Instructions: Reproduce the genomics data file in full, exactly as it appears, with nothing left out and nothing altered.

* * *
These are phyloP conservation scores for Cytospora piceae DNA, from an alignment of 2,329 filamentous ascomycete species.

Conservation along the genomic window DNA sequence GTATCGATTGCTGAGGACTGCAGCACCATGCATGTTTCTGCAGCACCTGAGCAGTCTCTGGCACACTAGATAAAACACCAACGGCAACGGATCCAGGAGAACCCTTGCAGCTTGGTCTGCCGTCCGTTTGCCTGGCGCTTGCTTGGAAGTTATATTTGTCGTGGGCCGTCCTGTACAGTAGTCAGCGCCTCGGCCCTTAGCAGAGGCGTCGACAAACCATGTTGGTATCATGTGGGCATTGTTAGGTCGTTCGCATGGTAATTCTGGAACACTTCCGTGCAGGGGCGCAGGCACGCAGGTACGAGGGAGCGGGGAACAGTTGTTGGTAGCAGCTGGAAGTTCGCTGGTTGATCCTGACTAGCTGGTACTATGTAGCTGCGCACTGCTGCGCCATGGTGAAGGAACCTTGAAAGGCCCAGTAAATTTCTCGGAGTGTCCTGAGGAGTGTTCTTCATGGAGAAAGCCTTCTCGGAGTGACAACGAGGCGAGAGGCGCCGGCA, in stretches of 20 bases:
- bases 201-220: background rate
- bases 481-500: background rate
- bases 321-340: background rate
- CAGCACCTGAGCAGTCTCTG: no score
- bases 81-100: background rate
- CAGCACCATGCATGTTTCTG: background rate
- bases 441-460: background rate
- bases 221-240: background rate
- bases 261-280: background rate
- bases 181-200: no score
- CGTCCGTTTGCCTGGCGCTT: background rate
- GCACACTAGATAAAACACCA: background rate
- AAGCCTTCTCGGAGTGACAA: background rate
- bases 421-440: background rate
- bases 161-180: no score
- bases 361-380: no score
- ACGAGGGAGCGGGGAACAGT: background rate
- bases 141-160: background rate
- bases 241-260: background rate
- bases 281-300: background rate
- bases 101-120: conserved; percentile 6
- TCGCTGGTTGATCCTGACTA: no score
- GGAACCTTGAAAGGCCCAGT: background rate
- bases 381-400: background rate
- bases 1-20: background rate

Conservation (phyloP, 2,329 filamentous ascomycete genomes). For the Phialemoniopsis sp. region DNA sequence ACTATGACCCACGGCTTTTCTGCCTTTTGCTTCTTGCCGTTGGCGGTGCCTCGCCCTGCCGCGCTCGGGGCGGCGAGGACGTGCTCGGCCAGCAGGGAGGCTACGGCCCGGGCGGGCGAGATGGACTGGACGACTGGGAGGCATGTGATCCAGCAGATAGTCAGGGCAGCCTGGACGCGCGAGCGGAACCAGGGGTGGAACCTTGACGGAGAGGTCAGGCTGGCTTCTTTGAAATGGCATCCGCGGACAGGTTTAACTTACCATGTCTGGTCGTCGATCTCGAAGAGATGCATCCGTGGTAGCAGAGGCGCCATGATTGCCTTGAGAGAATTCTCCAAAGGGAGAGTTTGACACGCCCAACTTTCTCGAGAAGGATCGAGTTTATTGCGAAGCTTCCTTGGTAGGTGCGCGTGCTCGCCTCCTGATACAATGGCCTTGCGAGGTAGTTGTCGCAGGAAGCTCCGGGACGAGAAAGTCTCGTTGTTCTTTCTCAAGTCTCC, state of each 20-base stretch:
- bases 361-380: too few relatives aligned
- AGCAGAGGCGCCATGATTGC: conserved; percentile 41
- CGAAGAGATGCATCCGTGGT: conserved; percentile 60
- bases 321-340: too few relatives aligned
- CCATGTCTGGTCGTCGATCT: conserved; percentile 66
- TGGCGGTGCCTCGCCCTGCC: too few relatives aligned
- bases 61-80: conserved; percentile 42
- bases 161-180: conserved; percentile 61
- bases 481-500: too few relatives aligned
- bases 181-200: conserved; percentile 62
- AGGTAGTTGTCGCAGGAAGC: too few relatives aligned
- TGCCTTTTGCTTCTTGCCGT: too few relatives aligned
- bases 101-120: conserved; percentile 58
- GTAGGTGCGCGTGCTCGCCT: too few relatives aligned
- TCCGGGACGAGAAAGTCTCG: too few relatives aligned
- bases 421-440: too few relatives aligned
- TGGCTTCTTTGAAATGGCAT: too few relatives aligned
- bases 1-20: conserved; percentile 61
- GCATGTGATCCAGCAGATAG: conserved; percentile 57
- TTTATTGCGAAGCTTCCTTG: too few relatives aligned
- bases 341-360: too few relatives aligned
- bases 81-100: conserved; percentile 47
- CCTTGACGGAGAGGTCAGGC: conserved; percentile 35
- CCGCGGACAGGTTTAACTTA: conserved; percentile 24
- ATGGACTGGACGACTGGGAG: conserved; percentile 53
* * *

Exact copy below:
These are phyloP conservation scores for Cytospora piceae DNA, from an alignment of 2,329 filamentous ascomycete species.

Conservation along the genomic window DNA sequence GTATCGATTGCTGAGGACTGCAGCACCATGCATGTTTCTGCAGCACCTGAGCAGTCTCTGGCACACTAGATAAAACACCAACGGCAACGGATCCAGGAGAACCCTTGCAGCTTGGTCTGCCGTCCGTTTGCCTGGCGCTTGCTTGGAAGTTATATTTGTCGTGGGCCGTCCTGTACAGTAGTCAGCGCCTCGGCCCTTAGCAGAGGCGTCGACAAACCATGTTGGTATCATGTGGGCATTGTTAGGTCGTTCGCATGGTAATTCTGGAACACTTCCGTGCAGGGGCGCAGGCACGCAGGTACGAGGGAGCGGGGAACAGTTGTTGGTAGCAGCTGGAAGTTCGCTGGTTGATCCTGACTAGCTGGTACTATGTAGCTGCGCACTGCTGCGCCATGGTGAAGGAACCTTGAAAGGCCCAGTAAATTTCTCGGAGTGTCCTGAGGAGTGTTCTTCATGGAGAAAGCCTTCTCGGAGTGACAACGAGGCGAGAGGCGCCGGCA, in stretches of 20 bases:
- bases 201-220: background rate
- bases 481-500: background rate
- bases 321-340: background rate
- CAGCACCTGAGCAGTCTCTG: no score
- bases 81-100: background rate
- CAGCACCATGCATGTTTCTG: background rate
- bases 441-460: background rate
- bases 221-240: background rate
- bases 261-280: background rate
- bases 181-200: no score
- CGTCCGTTTGCCTGGCGCTT: background rate
- GCACACTAGATAAAACACCA: background rate
- AAGCCTTCTCGGAGTGACAA: background rate
- bases 421-440: background rate
- bases 161-180: no score
- bases 361-380: no score
- ACGAGGGAGCGGGGAACAGT: background rate
- bases 141-160: background rate
- bases 241-260: background rate
- bases 281-300: background rate
- bases 101-120: conserved; percentile 6
- TCGCTGGTTGATCCTGACTA: no score
- GGAACCTTGAAAGGCCCAGT: background rate
- bases 381-400: background rate
- bases 1-20: background rate

Conservation (phyloP, 2,329 filamentous ascomycete genomes). For the Phialemoniopsis sp. region DNA sequence ACTATGACCCACGGCTTTTCTGCCTTTTGCTTCTTGCCGTTGGCGGTGCCTCGCCCTGCCGCGCTCGGGGCGGCGAGGACGTGCTCGGCCAGCAGGGAGGCTACGGCCCGGGCGGGCGAGATGGACTGGACGACTGGGAGGCATGTGATCCAGCAGATAGTCAGGGCAGCCTGGACGCGCGAGCGGAACCAGGGGTGGAACCTTGACGGAGAGGTCAGGCTGGCTTCTTTGAAATGGCATCCGCGGACAGGTTTAACTTACCATGTCTGGTCGTCGATCTCGAAGAGATGCATCCGTGGTAGCAGAGGCGCCATGATTGCCTTGAGAGAATTCTCCAAAGGGAGAGTTTGACACGCCCAACTTTCTCGAGAAGGATCGAGTTTATTGCGAAGCTTCCTTGGTAGGTGCGCGTGCTCGCCTCCTGATACAATGGCCTTGCGAGGTAGTTGTCGCAGGAAGCTCCGGGACGAGAAAGTCTCGTTGTTCTTTCTCAAGTCTCC, state of each 20-base stretch:
- bases 361-380: too few relatives aligned
- AGCAGAGGCGCCATGATTGC: conserved; percentile 41
- CGAAGAGATGCATCCGTGGT: conserved; percentile 60
- bases 321-340: too few relatives aligned
- CCATGTCTGGTCGTCGATCT: conserved; percentile 66
- TGGCGGTGCCTCGCCCTGCC: too few relatives aligned
- bases 61-80: conserved; percentile 42
- bases 161-180: conserved; percentile 61
- bases 481-500: too few relatives aligned
- bases 181-200: conserved; percentile 62
- AGGTAGTTGTCGCAGGAAGC: too few relatives aligned
- TGCCTTTTGCTTCTTGCCGT: too few relatives aligned
- bases 101-120: conserved; percentile 58
- GTAGGTGCGCGTGCTCGCCT: too few relatives aligned
- TCCGGGACGAGAAAGTCTCG: too few relatives aligned
- bases 421-440: too few relatives aligned
- TGGCTTCTTTGAAATGGCAT: too few relatives aligned
- bases 1-20: conserved; percentile 61
- GCATGTGATCCAGCAGATAG: conserved; percentile 57
- TTTATTGCGAAGCTTCCTTG: too few relatives aligned
- bases 341-360: too few relatives aligned
- bases 81-100: conserved; percentile 47
- CCTTGACGGAGAGGTCAGGC: conserved; percentile 35
- CCGCGGACAGGTTTAACTTA: conserved; percentile 24
- ATGGACTGGACGACTGGGAG: conserved; percentile 53